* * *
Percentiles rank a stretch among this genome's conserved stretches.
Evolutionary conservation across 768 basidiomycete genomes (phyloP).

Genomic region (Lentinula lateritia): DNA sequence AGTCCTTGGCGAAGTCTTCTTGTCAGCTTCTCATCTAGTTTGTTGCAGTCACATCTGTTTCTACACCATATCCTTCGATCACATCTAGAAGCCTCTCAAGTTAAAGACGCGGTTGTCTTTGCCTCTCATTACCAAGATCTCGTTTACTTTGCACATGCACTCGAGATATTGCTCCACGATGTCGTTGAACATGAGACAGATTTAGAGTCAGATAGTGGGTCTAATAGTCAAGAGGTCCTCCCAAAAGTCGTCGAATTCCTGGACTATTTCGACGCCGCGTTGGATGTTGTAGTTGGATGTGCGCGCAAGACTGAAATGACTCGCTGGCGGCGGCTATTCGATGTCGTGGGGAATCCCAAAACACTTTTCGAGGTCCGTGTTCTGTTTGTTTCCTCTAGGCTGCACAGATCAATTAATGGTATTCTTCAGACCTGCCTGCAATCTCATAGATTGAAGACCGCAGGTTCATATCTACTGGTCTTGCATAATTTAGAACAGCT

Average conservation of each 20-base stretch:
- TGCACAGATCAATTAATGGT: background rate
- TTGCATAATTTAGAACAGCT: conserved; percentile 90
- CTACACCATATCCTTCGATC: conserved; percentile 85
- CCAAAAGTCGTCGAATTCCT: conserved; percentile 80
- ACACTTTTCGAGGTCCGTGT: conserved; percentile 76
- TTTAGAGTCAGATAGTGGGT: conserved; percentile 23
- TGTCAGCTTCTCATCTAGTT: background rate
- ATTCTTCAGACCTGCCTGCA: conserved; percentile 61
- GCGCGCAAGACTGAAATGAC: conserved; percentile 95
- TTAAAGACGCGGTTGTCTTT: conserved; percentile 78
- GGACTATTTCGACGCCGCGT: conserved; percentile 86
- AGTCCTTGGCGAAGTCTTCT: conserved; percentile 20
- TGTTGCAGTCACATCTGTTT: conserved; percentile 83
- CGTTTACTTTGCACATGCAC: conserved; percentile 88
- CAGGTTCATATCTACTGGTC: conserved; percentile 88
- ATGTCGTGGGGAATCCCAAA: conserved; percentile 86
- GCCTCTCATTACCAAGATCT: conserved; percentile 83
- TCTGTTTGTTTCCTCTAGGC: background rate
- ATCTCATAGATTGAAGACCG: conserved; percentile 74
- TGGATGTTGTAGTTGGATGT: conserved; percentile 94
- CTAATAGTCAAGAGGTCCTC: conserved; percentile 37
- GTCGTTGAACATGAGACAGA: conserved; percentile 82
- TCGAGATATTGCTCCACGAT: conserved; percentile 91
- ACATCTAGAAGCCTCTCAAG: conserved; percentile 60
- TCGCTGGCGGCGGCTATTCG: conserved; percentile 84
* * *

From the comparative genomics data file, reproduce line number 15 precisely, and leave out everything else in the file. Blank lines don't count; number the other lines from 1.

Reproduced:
- GGACTATTTCGACGCCGCGT: conserved; percentile 86